Aerial view of Central Aguirre Historic District towards the south, 2017.
Blog Post

A Look Back at Central Aguirre’s Watch Day

Aerial view of Central Aguirre Historic District towards the south, 2017.

World Monuments Fund’s work at this site was made possible, in part, by American Express.

Central Aguirre is a former company town for the sugarcane industry in the southern municipality of Salinas, Puerto Rico. It was established by an American corporation from Boston shortly after the US invasion in 1898, and became the main economic driver in the area. Surrounding the vast coastal industrial complex were residences and supporting facilities such as plazas, schools, churches, a post office, a movie house, a hotel, and more, that made it a self-sustaining town that flourished until its decline began in the 1970s. Aguirre’s last zafra (sugar harvest) was in 1990.

Much of the cultural heritage in Central Aguirre survives today in various stages of deterioration brought mainly by economic decline, insufficient maintenance, and the ravages of intensifying hurricanes. Its designation as historic district is simultaneously a source of pride and an economic burden for the residents, who don’t have the means to repair and restore their wooden houses. The Central Aguirre was included on the 2020 World Monuments Watch, calling attention to the plight facing historic wooden structures in Puerto Rico and their communities in the aftermath of Hurricane Maria.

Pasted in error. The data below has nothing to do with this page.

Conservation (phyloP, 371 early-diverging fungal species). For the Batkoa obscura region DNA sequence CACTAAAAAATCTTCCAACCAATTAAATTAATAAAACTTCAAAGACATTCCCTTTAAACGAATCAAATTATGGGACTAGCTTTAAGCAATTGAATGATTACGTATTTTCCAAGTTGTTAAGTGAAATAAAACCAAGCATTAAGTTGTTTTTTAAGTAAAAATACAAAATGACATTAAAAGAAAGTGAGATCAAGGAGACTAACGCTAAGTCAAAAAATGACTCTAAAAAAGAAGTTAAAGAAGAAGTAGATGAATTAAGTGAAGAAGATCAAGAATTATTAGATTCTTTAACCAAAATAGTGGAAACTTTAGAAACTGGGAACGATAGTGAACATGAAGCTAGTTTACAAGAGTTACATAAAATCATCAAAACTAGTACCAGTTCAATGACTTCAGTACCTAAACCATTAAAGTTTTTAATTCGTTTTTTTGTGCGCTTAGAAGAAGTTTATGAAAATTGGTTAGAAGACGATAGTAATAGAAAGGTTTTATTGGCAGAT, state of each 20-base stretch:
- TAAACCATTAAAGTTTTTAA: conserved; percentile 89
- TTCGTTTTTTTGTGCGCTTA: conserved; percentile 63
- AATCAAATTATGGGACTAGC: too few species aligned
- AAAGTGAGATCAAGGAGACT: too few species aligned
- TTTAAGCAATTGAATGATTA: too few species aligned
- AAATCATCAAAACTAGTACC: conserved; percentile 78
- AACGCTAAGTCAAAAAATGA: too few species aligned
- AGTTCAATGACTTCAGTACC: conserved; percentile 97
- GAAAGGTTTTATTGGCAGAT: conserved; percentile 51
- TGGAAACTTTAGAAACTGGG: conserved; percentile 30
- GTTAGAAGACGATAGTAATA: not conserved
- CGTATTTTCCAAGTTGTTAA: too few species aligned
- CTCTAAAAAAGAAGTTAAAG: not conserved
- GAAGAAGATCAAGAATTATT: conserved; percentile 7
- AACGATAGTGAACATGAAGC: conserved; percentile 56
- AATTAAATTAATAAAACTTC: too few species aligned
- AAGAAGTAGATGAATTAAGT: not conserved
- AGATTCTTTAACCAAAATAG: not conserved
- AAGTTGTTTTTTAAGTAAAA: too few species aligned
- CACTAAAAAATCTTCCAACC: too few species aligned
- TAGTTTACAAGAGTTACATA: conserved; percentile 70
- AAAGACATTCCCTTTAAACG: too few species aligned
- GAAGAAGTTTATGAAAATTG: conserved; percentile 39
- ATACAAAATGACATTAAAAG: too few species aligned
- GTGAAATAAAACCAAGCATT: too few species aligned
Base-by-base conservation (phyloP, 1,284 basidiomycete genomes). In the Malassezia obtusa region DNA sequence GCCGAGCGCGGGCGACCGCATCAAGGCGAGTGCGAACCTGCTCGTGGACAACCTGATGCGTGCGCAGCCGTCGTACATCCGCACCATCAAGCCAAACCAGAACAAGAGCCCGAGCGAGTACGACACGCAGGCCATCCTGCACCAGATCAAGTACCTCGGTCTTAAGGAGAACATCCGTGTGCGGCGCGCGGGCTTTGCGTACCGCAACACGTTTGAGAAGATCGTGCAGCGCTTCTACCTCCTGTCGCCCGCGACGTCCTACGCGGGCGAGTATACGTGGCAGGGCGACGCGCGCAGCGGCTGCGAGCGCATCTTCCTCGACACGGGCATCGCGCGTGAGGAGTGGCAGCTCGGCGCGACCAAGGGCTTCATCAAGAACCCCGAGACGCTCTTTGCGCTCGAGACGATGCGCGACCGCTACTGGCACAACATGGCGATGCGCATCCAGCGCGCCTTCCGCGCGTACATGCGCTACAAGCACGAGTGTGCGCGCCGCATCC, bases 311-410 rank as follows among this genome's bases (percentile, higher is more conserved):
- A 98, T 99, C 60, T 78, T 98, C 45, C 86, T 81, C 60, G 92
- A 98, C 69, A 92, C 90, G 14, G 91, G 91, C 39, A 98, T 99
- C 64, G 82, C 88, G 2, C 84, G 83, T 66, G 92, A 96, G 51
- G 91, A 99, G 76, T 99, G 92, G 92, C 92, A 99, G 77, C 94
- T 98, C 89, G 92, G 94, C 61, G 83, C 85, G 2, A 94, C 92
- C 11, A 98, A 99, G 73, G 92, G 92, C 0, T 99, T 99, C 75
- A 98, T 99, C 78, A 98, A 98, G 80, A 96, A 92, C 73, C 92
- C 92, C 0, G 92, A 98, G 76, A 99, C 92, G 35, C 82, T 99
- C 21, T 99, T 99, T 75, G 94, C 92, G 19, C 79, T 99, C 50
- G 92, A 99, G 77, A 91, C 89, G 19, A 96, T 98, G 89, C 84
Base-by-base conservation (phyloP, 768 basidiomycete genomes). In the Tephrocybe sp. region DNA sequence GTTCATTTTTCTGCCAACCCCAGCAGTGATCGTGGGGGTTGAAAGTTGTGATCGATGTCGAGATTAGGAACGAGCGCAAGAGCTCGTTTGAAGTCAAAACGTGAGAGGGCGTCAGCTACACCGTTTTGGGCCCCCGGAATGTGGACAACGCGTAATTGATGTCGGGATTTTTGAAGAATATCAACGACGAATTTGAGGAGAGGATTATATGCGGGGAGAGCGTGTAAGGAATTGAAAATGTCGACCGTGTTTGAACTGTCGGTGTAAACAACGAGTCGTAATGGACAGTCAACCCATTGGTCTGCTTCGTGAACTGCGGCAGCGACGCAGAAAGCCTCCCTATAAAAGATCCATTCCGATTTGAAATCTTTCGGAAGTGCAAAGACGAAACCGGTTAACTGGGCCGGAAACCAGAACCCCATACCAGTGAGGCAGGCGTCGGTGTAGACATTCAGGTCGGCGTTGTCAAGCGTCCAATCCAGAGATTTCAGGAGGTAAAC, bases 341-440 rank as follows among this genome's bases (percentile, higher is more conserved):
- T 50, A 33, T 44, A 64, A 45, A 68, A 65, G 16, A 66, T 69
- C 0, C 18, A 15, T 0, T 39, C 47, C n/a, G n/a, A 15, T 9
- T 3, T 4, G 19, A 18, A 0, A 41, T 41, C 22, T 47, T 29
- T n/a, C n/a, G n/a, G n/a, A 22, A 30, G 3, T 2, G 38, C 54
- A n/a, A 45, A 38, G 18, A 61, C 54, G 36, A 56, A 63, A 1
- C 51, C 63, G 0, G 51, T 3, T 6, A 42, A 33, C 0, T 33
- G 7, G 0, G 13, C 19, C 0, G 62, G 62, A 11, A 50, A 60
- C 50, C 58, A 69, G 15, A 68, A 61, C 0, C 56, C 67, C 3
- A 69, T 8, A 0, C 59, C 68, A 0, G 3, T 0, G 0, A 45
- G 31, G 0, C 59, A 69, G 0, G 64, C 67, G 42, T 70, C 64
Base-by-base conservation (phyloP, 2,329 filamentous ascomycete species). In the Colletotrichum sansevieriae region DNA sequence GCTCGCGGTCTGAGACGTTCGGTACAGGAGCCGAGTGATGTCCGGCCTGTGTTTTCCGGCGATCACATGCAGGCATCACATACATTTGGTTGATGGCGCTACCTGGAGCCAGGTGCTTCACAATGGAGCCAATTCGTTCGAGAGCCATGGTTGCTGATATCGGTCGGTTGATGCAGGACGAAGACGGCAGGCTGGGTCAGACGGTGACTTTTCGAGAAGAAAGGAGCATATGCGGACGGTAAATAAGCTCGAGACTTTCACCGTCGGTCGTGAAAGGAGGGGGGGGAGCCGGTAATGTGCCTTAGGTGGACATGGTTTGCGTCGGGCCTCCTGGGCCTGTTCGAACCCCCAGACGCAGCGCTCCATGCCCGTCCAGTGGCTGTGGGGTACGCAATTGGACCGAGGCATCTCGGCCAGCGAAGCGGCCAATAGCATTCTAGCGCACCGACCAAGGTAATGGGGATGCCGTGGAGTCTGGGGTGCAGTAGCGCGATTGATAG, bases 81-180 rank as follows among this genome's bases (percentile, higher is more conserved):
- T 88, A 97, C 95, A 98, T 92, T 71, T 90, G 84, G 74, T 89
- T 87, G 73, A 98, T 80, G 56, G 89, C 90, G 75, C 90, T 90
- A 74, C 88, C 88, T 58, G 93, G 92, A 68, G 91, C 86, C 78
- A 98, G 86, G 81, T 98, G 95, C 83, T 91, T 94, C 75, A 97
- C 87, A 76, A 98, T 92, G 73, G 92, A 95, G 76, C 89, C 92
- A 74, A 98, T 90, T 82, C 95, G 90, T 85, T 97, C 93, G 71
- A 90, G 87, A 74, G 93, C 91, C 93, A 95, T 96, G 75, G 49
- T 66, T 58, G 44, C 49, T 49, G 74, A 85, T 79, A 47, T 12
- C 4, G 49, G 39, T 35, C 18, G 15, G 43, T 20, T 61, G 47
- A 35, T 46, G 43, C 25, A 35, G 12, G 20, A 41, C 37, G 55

In celebration of Watch Day at Central Aguirre, members of IDEBAJO and Casa Comunitaria de Medios, two community organizations strongly engaged in Central Aguirre, had to adapt to the realities and restrictions of the COVID-19 pandemic. From July 2021, they organized a series of small in-person events where residents examined the history and dual reality of Central Aguirre. For almost 100 years, there were two sides to the company town—two styles of architecture, two schools, two hotels, two stores, two plazas—an intentional segregation of the American administrators and the Puerto Rican laborers. Watch Day activities included the following: 

Two guided tours through the historic houses of the Company Town and the industrial area, highlighting stories from the community.

A book presentation and discussion led by Marta Aponte Alsina, author of Aguirre PR#3, delved into the research and creative process for the literary work.

Architect Jorge Ortiz Colom gave a presentation about the urban design and architecture found in Central Aguirre, highlighting the importance of preserving these cultural resources while recognizing the challenges of doing so.

Another activity was the screening of Aguirre 0231: el último vagón, a 2009 documentary film by Pedro O. Peláez Serrano, followed by a discussion moderated by historian Rafael Franco that juxtaposed the Aguirre of the past with that of the present-day, particularly in light of the damages from hurricane Maria.

Watch Day sparked a variety of discussions that led the members of Casa Comunitaria de Medios to produce the short film Aguirre: ¿Para Quién? (Aguirre: For Whom?). Through a series of interviews with residents, the short film looks back at the social differences of the company town, the community ties that remain, and the local activism that has reclaimed the space.

The event series concluded with performances of bomba in the style of the coastal south by Centro Cunyabe at Plaza Kennedy, a public space formerly used only by the American administrators and their families. Bomba is a musical style and dance that emerged in Puerto Rico’s sugar plantations, created by enslaved West Africans and their descendants. It remains a deeply-rooted expression of the island’s African heritage. By performing bomba at Plaza Kennedy, the dancers and musicians reclaimed the space and commemorated their ancestors. Below is a performance by Bomba Cunyabe at the sugar mill and warehouse of Central Aguirre.


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